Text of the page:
Three Billboards Outside Ebbing, Missouri: Review

Written by: Carlos Zotomayor

Film | Feb 12, 2018

Three Billboards Outside Ebbing Missouri

Imaging a bunch of depressing events coming your way simultaneously: your dog dies, you lose your job, and are close to living out on the street.

Now imagine after all this, the person responsible comes up to you and tells a dick joke. As funny as said dick joke may be, you can't really understand the context of why all this is happening.

That is Three Billboards in a nutshell. In the wake of her daughter's rape and murder, Mildred Hayes puts up three billboards which call out the inactions of the town's police force. This sets off a maelstrom of events which shake up the darker side of the community.

To name the number of sensitive issues this movie talks about would be trying to read the grocery list of a family of seven. Rape, murder, corruption, racism, domestic violence - the problem is, not one of these are given the attention they deserve. Most of the topics are mentioned in passing, only to never be brought up again other than for the sole purpose of their tragic meaning.

Take for example the murder and rape of Mildred's daughter, Angela. Despite being the focal point which sets off the events of the film, the context and details of the crime are given very little attention. You can't sympathize with Mildred because the film shows very little of what her daughter was like when she was alive. Given what little you do see of Angela, you still don't feel compelled to feel for her or her family.

This lack of emphasis spills out into every crevice of the movie; from Chief Bill Willoughby's dealings with cancer to deputy Jason Dixon's poorly suppressed racism and bigotry. The sensitive issues are just there to drive home the point that this is a small-minded town with a community worse than The Simpsons' Springfield.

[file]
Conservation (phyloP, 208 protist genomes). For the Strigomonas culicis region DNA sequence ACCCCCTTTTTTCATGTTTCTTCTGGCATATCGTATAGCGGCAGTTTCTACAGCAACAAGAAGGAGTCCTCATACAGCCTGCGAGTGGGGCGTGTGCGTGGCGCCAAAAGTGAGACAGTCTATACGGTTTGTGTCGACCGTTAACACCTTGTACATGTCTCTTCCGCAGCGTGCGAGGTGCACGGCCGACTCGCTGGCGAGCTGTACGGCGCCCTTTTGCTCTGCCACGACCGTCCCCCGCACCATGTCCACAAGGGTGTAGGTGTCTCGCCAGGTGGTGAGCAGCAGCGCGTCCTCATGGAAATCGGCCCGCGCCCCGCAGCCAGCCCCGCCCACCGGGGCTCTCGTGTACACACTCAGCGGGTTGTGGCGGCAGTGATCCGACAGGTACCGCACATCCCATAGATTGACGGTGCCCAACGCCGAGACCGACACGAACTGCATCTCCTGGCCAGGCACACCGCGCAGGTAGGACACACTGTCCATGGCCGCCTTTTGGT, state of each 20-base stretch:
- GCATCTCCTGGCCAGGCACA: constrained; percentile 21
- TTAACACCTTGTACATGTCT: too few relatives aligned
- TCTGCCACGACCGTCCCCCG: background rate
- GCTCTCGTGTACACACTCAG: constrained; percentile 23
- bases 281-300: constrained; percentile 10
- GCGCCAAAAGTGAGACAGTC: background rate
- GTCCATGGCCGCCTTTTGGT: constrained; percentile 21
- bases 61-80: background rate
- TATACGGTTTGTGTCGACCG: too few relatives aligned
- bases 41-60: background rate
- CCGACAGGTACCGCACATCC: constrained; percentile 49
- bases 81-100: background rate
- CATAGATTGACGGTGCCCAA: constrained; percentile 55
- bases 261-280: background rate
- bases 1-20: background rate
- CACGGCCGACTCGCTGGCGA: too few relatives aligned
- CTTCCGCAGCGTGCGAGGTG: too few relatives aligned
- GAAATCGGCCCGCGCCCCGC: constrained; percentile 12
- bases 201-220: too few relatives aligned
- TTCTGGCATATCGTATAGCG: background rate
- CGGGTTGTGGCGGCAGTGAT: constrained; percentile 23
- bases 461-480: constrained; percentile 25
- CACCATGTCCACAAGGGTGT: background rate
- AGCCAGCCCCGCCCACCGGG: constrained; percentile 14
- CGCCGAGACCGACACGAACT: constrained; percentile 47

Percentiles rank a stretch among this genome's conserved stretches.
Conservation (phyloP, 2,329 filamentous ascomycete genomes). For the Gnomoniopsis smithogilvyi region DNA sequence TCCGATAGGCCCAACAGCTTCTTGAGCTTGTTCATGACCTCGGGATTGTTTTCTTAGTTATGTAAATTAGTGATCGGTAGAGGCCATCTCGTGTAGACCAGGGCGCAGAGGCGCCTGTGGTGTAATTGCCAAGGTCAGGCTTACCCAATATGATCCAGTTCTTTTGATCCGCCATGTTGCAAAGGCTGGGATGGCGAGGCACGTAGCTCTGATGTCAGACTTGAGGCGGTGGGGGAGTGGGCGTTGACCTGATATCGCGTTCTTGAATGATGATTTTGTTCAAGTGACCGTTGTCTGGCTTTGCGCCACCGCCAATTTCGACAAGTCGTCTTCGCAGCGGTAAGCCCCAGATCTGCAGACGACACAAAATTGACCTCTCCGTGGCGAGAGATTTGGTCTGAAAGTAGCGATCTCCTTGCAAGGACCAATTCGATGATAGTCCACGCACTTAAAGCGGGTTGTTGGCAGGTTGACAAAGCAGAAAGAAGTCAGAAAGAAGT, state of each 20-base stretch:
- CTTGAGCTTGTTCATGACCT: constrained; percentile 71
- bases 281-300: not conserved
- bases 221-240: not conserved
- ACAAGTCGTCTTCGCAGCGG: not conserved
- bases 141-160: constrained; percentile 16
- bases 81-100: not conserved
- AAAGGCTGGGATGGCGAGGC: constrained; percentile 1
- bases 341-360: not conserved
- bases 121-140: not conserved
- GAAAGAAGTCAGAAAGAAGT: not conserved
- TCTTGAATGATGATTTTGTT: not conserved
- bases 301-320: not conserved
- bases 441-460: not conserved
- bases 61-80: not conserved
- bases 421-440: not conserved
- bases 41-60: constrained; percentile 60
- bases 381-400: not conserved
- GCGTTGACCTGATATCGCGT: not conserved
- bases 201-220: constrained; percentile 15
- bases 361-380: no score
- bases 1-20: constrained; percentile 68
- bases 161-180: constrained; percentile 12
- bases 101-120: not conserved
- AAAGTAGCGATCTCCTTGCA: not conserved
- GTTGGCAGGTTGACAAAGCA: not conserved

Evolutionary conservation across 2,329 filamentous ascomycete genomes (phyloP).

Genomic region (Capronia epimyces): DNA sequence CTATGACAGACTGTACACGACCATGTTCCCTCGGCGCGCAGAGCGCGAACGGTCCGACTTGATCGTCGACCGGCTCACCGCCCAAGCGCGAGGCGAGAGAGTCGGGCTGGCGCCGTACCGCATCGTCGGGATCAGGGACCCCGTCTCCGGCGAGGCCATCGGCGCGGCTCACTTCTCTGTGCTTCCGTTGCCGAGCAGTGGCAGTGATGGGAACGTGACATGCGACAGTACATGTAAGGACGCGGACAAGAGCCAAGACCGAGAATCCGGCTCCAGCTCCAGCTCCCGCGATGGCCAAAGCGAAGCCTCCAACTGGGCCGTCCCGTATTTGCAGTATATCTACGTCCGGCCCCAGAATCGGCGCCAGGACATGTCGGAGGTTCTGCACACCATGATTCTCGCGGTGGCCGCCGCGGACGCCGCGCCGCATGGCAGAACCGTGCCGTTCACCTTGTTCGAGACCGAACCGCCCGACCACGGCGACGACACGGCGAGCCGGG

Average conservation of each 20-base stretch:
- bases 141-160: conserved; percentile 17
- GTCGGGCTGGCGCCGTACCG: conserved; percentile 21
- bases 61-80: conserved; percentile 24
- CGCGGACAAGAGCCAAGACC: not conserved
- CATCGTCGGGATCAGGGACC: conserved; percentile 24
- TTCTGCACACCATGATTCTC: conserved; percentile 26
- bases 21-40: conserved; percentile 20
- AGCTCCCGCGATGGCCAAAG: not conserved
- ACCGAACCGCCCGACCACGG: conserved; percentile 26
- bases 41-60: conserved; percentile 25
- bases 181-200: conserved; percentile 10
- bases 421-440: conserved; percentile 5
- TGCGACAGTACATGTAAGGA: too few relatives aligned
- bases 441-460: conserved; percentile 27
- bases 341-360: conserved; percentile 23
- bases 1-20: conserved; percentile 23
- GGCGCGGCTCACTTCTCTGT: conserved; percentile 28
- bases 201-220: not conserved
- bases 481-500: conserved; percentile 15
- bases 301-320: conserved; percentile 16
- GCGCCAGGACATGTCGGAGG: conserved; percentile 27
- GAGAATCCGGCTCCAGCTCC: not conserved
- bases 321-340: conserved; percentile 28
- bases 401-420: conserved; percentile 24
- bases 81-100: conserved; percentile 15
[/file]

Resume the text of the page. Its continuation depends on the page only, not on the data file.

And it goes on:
The movie also doesn't seem to know what it wants to be, constantly shifting from murder mystery to drama to comedy.

Speaking of comedy and those aforementioned dick jokes, the funnies in Three Billboards come at the weirdest times. While people with a bleak outlook on life such as myself will get out of jokes about murder, suicide, and arson, I doubt everyone would appreciate the darker tone of its comedy.

Which brings me to the acting. Frances McDormand's portrayal of Mildred Hayes pretty much carries the rest of the cast throughout the whole movie. When you have to play a single mom who just went through hell, delivering a Clint Eastwood-like attitude which makes you wish she was your mom instead speaks volumes.

Likewise, Woody Harrelson as Chief Bill Willoughby helps complement McDormand's Mildred by being the voice of reason to the batshit crazy lady. Apart from these two standout actors, Sam Rockwell as Deputy Jason Dixon makes you hate the character at first (since who would love a racist policeman), but eventually he starts to grow on you, providing the only character arc in the film.

But all this good acting is undermined by how scatter-brained the overall plot is. Without a central theme or enough context, you end up with a movie which tries to go in too many directions without reaching any destination. No issues get resolved, no questions are answered, and without spoiling the ending, many viewers will not be happy about its conclusion.

Three Billboards Outside Ebbing, Missouri is probably the most divisive movie I've ever seen. I personally didn't like it, but that might be because I'm not from the United States, where backwards rural towns are as common as racists and white supremacists. Not everyone will appreciate it, but if you have a taste for the haplessness of humanity, then you know where those three billboards can be found.

About the author: Carlos Zotomayor

Zoto can see your underpants. Mmm... tasteful.

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